Top 5 #9
Top 5 Worst British Accents
Every year a plethora of films are released that are set in Britain but for some reason, the people in charge of casting seem to think that instead of hiring real British people, they’ll hire American actors to put on (or not bother) an English accent. I suppose they’ve got a reason though, I mean, we can’t have Daniel Radcliffe being in too many films can we?
5. Kevin Costner- ‘Robin Hood’: To outshine Christian Slater’s shoddy accent is no mean feat but Costner succeeds by not making any effort whatsoever to sound like the English fairy tale hero he portrays. He might as well be wearing a cowboy hat and jeans for the difference it would make. It might just be down to the bold accent but Costner also seems to be the most American person anyone could possibly be in that film with his perfect teeth and swept back hair. Mind you, if we’re willing to accept Morgan Freeman as a Mohr then I’m sure we can deal with a Californian Nottingham-ite. Onwards, to Noddingham!
4. Anne Hathaway- ‘One Day’: I don’t how or why they all have to do it, but everytime an American actor does a British accent it amazingly seems to encompass Welsh, Irish and Scottish as well as received pronunciation and a jaunty cockney twang. It’s quite impressive but horrendous to listen to. It’s as if no one has bothered to tell them that there are different regions and countries within the UK. In this film, Hathaway plays a Yorkshire lass and at times gets it right but then lapses and a world of soft t’s and long vowel sounds. Plus she didn’t say ‘appen once, what’s that all about? Generally I would expect better from the women who shares a name with the man who championed the English language’s wife.
3. Don Cheadle- ‘Ocean’s Eleven’: This one is amazing. A ruthless attack on everything that is stereotypically cockney. He even uses rhyming slang! In fact so convincing is this accent, on first viewing I actually thought it was Harry Redknapp on screen. They really do pull out all the Londoner stops for this accent (maybe why it’s so terribly, terribly bad) including the use of phrases like ‘leave it aat’ ‘tossus’ and of course, ‘Barney, Barney Rubble, Trouble!’ I guessing apples and pears must be in there too otherwise they might have a left an uncockneyfied pause which could really ruin the believability of Cheadle’s character.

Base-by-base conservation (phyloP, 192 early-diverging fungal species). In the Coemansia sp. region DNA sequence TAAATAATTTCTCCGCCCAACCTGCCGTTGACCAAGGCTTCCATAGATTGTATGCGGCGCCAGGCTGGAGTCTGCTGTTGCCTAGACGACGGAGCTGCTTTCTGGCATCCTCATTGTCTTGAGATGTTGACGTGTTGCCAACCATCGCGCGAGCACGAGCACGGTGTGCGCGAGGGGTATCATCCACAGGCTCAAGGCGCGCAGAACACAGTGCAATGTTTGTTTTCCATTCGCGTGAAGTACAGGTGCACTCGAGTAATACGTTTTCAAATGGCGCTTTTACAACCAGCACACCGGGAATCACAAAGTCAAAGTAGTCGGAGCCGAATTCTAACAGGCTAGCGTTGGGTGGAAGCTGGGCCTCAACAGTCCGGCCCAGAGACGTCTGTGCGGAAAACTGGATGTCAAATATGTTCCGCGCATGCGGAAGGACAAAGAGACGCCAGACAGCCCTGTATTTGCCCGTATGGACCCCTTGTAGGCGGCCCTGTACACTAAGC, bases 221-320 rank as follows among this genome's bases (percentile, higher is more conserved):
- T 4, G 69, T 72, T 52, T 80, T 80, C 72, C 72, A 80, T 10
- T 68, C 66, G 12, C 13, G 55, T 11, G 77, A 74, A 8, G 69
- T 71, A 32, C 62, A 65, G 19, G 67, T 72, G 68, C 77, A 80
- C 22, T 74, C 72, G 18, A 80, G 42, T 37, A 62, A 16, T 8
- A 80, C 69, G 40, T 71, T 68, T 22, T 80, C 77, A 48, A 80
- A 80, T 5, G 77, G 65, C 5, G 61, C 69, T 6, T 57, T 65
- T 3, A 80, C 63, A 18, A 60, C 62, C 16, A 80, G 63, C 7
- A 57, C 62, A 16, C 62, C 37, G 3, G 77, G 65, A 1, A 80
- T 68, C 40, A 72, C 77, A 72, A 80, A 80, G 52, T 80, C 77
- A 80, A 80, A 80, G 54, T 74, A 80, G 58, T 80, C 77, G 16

2. Keanu Reeves- ‘Dracula’: No list about not being able to act very well can be complete without Keanu. It’s amazing that someone with absolutely no presence keeps getting any lead roles, let alone one which requires more than driving a bus or fighting Elrond. I can honestly say I don’t think I could imagine an English accent as overly regal as this one. So posh is this accent, in fact, it even outdoes Stewie Griffin ‘h’ before the ‘w’ thing (y’know, like Cool Hwhip). Also no posh accent would be complete without the addition of ‘nyes’ instead of yes. For those of you who haven’t seen this film, this eight second clip is more than enough to catch the drift.
1. Dick Van Dyke- ‘Mary Poppins’: Of course he’s number one, he’s the godfather of terrible British accents, the overlord of stereotyping Blighty, the patron saint of, well, getting it wrong. You can only assume that he’d seen a bit of Sean Connery’s acting and thought ‘Yeah, that’s what these British sound like, they don’t say s’s properly’. He must have done something right though because he’s inspired Don Cheadle completely. Sadly, by researching this I actually had to watch the Step In Time song from Mary Poppins but it was worth it to experience once again the wonders of this Dickensian throwback character.
So there’s my list, I really wanted to put Nic Cage in there for his National Treasure accent but despite trying to sway myself I knew he was doing it on purpose, at least I hope he was. Anyway, I’ve got some Hollywood films to ruin, I better go and brush up on my all-encompassing American accent.
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